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Ëý with any field of study, electronics has its own lingo. Some terms deal with electricity and units of measure such as voltage. Other terms are tools you use in projects or electronics parts, such as transistors. Here are many of the terms you’ll run into in your electronics life. Knowing these terms will help you become electronics fluent.
alkaline battery: A type of non-rechargeable battery. See also battery.
Allen screw or wrench: See Hex.
alternating current (AC): Current in which the direction of the flow of electrons cycles continuously from one direction to the other and back again.
See also direct current (DC), Hertz.
amplitude: The amount of voltage in an electrical signal.
Anode: The positive terminal of a diode. See also cathode.
auto-ranging: A feature of some multimeters that automatically sets the test range.
AWG (American Wire Gauge): See wire gauge.
bandwidth: Relative to an oscilloscope, the highest frequency signal that you can reliably test, measured in megahertz (MHz).
battery: A power source that uses a process called electrochemical reaction to produce a positive voltage at one terminal and a negative voltage at the other terminal. This process involves placing two different types of metal in a certain type of chemical. See also alkaline battery, lithium battery, nickel-cadmium battery, nickel-metal hydride battery, zinc-carbon battery.
biasing: Applying a small voltage to the base of a transistor to turn the transistor partially on.
bipolar transistors: A common type of transistor. See also transistor.
breadboard: (also called prototyping boards or solderless breadboards) Plastic boards that come in a variety of shapes, styles, and sizes; they contain
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columns of holes that little slivers of metal connect electrically. You plug in components — resistors, capacitors, diodes, transistors, integrated circuits and so on — and then string wires to build a circuit. See also soldered breadboard.
buss: A common connection point.
cable: Groups of two or more wires protected by an outer layer of insulation, such as a common power cord.
capacitance: The ability to store electrons, measured in farads.
capacitor: A component that provides the property of capacitance (the ability to store electrons) in a circuit.
cathode: The negative terminal of a diode. See also anode.
circuit: A series of wires connecting components so that a current can flow through the components and back to the source.
cladding. A very thin sheet of copper that you glue over a plastic, epoxy, or phenolic base to make a printed circuit board.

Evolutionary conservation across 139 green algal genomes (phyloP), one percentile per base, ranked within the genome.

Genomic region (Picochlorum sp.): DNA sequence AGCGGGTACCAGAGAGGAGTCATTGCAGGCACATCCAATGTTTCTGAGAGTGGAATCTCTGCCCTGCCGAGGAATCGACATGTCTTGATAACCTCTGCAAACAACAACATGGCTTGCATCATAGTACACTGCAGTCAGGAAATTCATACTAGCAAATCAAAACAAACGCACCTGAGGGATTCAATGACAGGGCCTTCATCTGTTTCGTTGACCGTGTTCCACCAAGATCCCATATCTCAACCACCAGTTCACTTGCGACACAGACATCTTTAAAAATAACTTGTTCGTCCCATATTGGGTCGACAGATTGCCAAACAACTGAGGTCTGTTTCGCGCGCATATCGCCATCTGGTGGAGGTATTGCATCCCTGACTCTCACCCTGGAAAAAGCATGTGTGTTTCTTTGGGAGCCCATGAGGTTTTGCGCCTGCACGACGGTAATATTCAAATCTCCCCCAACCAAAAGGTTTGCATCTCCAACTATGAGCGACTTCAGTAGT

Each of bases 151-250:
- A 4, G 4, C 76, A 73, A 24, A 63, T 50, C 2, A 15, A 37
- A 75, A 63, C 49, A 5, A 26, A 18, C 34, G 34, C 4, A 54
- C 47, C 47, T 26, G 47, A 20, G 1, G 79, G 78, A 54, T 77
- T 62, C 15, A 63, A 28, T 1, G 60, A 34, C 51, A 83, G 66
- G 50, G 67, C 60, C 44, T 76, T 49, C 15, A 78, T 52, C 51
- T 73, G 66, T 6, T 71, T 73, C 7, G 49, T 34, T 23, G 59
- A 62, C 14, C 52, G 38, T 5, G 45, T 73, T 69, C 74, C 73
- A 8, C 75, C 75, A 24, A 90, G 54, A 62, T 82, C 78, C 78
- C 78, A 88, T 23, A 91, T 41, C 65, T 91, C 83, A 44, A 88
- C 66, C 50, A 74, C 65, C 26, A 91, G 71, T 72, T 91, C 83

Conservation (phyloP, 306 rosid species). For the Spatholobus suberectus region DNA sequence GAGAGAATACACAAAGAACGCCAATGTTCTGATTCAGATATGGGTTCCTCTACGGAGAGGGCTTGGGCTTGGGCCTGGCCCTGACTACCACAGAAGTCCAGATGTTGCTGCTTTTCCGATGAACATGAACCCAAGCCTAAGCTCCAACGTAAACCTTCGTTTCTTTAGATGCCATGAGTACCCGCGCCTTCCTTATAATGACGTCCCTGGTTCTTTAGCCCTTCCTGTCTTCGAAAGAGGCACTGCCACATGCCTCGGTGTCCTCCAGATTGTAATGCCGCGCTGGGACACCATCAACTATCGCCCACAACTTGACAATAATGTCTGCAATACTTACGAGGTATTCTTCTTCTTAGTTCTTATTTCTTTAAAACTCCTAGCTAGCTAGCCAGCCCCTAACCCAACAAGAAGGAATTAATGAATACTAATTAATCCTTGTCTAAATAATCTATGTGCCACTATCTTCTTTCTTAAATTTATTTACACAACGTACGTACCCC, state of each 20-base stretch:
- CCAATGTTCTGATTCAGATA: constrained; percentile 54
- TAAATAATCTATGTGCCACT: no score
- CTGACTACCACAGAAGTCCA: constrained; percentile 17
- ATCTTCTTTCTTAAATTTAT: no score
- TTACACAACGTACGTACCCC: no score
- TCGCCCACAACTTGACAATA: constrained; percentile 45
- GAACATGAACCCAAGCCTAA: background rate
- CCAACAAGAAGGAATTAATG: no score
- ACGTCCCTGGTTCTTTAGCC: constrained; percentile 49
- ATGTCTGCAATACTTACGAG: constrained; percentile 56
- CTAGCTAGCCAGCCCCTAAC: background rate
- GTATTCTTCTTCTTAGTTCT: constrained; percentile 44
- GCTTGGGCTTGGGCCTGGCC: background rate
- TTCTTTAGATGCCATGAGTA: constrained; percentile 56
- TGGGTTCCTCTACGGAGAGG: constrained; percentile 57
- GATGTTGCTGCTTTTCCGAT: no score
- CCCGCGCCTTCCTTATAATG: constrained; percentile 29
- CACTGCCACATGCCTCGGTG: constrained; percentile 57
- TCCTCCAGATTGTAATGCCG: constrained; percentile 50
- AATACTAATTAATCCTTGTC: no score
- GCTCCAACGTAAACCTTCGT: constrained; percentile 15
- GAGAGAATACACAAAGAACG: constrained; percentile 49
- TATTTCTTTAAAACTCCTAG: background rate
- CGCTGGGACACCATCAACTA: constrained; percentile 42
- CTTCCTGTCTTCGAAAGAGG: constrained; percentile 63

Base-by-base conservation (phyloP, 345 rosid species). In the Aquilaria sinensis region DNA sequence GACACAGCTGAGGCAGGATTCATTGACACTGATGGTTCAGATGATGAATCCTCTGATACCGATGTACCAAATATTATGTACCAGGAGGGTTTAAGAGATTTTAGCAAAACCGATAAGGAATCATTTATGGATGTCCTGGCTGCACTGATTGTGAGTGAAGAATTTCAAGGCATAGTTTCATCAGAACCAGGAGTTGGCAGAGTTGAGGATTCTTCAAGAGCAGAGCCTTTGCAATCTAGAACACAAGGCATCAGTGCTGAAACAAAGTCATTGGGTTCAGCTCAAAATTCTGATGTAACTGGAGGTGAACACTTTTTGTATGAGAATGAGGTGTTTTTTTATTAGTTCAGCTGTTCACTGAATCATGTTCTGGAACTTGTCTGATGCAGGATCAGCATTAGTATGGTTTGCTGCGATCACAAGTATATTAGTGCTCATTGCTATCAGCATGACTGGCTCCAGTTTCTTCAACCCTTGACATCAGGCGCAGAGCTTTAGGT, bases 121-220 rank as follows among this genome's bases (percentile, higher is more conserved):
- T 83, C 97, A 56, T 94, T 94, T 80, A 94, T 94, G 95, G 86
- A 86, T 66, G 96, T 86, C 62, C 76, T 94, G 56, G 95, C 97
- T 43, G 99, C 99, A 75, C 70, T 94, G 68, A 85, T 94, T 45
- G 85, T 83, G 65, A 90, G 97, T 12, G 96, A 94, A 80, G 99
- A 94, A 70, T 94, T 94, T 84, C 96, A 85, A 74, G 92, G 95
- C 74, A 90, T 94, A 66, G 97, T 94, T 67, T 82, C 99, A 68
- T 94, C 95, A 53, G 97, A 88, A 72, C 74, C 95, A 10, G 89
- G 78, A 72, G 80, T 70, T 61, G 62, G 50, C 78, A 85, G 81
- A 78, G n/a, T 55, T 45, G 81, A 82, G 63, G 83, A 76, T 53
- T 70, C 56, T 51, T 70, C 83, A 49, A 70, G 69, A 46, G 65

closed circuit: A circuit where wires are connected, and current can flow.
See also open circuit.
closed position: The position of a switch that allows current to flow. See also open position.
cold solder joints: A defective joint that occurs when solder doesn’t properly flow around the metal parts.
commutator: A device used to change the direction of electric current in a motor or generator.
components: Parts used in electronics projects, such as a battery or transistor.
conductor: A substance through which electricity can move freely.
connector: Metal or plastic receptacles on a piece of equipment that cable ends fit into; an example of a connector would be a phone jack in your wall.
continuity: A test you perform with a multimeter to establish whether a circuit is intact between two points.
conventional current: The flow of a positive charge from positive to negative voltage; the reverse of real current. See also real current.
current: The flow of an electrical charge.
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cycle: The portion of a waveform where the voltage goes from it’s lowest point to the highest point and back again is one cycle. This cycle is repeated as long as the waveform is running.
DPDT: See double-pole, double-throw switch.
DPST: See double-pole, single-throw switch.
desolder pump: A device that sucks up excess solder with a vacuum.
diode: Components that limit the flow of current to one direction.
direct current (DC): Current in which the electrons move in only one direction, from the negative terminal through the wires to the positive terminal; the electric current generated by a battery is an example of direct current.
double-pole switches: A type of switch that has two input wires.
double-pole, double-throw switch (DPDT): A type of switch that has two wires coming into the switch and four wires leaving the switch.
double-pole, single-throw switch (DPST): A type of switch that has two wires coming into the switch and two wires leaving the switch.
electric current. See current.
electricity: The movement of electrons through a conductor.
electromagnet: Some form of coiled wire around a piece of metal (typically an iron bar). When you run current through the wire, the metal becomes magnetized. When you shut off the current, the metal loses that magnetic quality.